Printable Version
Pronunciation: do-dêrd Hear it!

Part of Speech: Noun

Meaning: A person in his or her dotage, feeble-minded from age, an old fogey, blatteroon, ninny, dolt, tomfool, or bumblehead.

Notes: This word was used recently (2017) in reference to the president of the United States. Today's contributor thought a discussion of it might be in order. This is the noun for the verb dote "(1) be senile; (2) be lavish in one's affection and attention". Dotage is also based on this verb.

In Play: The reason this word became interesting is because of this: "Kim Jong-un's reference to Trump as a 'mentally derange dotard' sent millions of English-speakers scampering to online dictionaries, according to Merriam-Webster" However, it is also useful around the house: "Noah Zarque is such a dotard, he often puts his pants on backwards."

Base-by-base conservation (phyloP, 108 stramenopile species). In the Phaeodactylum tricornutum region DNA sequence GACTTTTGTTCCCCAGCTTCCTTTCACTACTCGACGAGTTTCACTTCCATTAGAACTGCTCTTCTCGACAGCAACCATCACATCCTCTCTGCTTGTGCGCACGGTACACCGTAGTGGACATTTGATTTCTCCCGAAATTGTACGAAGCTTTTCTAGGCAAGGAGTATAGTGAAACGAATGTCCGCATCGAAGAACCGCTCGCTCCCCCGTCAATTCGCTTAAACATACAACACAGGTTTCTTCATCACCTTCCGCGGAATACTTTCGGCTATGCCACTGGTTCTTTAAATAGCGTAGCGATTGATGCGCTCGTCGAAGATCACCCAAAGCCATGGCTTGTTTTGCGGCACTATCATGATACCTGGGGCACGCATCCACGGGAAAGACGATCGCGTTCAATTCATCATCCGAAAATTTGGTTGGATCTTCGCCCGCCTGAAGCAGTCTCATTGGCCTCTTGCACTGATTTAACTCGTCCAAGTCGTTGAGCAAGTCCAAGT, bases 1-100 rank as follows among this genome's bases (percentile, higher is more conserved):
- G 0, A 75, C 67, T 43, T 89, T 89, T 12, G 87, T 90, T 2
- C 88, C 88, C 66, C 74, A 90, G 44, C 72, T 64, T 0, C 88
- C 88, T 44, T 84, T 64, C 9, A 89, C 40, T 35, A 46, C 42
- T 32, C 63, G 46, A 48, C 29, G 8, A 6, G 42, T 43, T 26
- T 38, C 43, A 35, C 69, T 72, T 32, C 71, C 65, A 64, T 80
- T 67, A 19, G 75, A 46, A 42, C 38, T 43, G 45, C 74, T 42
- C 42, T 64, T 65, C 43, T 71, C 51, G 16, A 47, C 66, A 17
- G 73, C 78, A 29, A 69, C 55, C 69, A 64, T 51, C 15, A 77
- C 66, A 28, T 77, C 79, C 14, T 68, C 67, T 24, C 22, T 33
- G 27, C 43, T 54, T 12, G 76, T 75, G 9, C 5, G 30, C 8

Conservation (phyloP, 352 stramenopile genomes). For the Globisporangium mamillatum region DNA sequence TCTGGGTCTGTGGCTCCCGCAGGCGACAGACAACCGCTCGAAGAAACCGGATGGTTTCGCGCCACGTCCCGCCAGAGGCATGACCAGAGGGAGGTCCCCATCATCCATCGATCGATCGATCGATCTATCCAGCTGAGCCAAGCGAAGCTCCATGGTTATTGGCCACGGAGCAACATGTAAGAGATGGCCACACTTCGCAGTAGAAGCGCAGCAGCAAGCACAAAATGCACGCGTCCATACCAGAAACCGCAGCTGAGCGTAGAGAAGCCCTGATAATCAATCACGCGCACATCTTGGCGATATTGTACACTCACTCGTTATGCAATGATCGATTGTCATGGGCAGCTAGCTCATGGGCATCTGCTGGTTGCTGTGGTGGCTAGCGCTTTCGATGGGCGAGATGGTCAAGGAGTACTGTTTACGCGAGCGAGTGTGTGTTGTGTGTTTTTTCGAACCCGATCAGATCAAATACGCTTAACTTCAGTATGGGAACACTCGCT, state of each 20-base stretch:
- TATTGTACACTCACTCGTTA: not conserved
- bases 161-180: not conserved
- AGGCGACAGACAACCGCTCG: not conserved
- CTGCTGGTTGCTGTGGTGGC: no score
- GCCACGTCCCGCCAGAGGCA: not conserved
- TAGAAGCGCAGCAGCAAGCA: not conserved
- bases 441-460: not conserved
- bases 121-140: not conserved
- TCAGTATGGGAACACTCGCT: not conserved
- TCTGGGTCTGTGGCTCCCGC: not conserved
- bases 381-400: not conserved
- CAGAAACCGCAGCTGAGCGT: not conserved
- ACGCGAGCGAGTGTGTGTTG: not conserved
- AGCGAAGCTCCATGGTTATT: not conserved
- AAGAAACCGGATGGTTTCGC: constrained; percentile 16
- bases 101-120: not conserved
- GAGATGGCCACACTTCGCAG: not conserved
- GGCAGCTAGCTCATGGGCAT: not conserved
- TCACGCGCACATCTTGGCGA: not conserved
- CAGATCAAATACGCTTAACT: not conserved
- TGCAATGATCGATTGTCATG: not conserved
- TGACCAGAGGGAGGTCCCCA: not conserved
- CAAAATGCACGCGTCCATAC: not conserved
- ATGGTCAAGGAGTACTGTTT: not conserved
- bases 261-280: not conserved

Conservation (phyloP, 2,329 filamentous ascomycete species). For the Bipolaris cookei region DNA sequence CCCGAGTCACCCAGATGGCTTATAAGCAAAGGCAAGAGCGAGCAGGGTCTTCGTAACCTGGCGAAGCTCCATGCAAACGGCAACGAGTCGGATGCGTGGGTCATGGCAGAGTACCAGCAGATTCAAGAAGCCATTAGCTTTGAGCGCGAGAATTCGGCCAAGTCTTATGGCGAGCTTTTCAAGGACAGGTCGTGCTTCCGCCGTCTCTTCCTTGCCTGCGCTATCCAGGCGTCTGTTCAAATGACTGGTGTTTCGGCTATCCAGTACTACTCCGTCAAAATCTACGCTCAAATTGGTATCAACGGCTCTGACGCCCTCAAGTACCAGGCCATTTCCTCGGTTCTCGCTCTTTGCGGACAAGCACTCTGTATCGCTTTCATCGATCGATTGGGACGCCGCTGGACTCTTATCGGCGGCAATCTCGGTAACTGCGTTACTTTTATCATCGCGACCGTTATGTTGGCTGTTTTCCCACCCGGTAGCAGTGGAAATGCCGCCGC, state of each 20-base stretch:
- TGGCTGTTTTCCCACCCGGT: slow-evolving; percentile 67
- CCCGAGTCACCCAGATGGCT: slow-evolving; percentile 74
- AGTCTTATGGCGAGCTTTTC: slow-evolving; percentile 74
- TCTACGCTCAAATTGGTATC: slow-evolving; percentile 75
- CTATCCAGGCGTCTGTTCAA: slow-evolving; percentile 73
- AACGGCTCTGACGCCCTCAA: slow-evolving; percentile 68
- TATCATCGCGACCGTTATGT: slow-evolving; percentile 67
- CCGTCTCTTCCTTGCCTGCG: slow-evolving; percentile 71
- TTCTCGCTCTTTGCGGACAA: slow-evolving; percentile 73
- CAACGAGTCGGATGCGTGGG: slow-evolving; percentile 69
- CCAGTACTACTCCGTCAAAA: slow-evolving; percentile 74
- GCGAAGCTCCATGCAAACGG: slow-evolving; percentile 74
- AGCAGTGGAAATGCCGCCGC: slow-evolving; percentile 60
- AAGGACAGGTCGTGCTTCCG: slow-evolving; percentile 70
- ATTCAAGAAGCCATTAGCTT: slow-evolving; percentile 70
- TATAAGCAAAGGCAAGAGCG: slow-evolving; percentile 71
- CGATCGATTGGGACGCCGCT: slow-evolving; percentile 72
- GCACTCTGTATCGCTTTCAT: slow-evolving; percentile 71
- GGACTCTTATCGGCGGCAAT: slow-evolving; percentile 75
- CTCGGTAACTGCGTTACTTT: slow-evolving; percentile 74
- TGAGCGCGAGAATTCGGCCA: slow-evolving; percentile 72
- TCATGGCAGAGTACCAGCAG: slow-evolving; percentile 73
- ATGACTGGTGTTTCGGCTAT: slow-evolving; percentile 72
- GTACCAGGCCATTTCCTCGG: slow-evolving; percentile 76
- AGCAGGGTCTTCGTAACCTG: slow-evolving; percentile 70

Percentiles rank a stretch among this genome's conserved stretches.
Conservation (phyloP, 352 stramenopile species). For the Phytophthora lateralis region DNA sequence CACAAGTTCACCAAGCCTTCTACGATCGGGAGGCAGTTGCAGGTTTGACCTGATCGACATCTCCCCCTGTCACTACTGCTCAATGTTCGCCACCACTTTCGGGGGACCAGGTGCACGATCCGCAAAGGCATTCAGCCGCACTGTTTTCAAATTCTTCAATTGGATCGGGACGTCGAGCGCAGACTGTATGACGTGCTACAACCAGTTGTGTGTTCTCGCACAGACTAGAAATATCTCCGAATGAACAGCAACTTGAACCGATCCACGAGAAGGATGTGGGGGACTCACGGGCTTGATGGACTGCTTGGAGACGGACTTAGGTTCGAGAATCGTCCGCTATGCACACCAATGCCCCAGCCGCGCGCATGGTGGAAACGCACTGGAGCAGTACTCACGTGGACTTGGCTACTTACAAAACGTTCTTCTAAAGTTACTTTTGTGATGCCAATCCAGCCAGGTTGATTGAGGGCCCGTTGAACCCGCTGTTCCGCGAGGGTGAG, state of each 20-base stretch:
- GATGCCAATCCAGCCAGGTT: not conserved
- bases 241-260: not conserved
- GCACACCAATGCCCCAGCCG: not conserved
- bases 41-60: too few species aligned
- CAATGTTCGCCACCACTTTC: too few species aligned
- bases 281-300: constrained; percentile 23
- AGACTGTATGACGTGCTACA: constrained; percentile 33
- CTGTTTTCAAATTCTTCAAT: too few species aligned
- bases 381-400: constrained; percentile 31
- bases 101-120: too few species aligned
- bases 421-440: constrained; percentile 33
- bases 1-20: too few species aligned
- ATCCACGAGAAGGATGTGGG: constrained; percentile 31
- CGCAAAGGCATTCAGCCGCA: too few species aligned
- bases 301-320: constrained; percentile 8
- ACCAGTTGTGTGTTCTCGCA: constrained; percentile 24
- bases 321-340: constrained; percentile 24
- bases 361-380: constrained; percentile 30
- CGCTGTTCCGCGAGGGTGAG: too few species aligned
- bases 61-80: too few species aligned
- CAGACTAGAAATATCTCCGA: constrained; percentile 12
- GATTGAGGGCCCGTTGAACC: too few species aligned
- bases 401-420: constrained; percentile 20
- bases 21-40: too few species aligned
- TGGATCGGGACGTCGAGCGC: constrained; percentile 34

Word History: The verb dote popped up in Early Middle English as doten. It probably comes from Middle Dutch doten "to be crazy or silly, to dote", akin, no doubt, to Modern Dutch dutten "to take a nap, to dote" and dutter "a doter". In Middle High German we find totzen "to nap" and in Icelandic, dotta "to nod sleepily". The Low German stem, also doten, was the source of Old French redoter, Modern French radoter "to ramble, speak nonsense". The close parallelism of sense between French radoter, radoté show an intimate connection between the French and English words, as if the latter were immediately from a presumable Anglo-Norman doter for Old French redoter. Beyond this, the root of this word remains a mystery. (No mystery in who recommended today's Good Word: it was an old friend of the Good Word series, Sue Gold of Westtown School, West Chester, Pennsylvania.)

Dr. Goodword,

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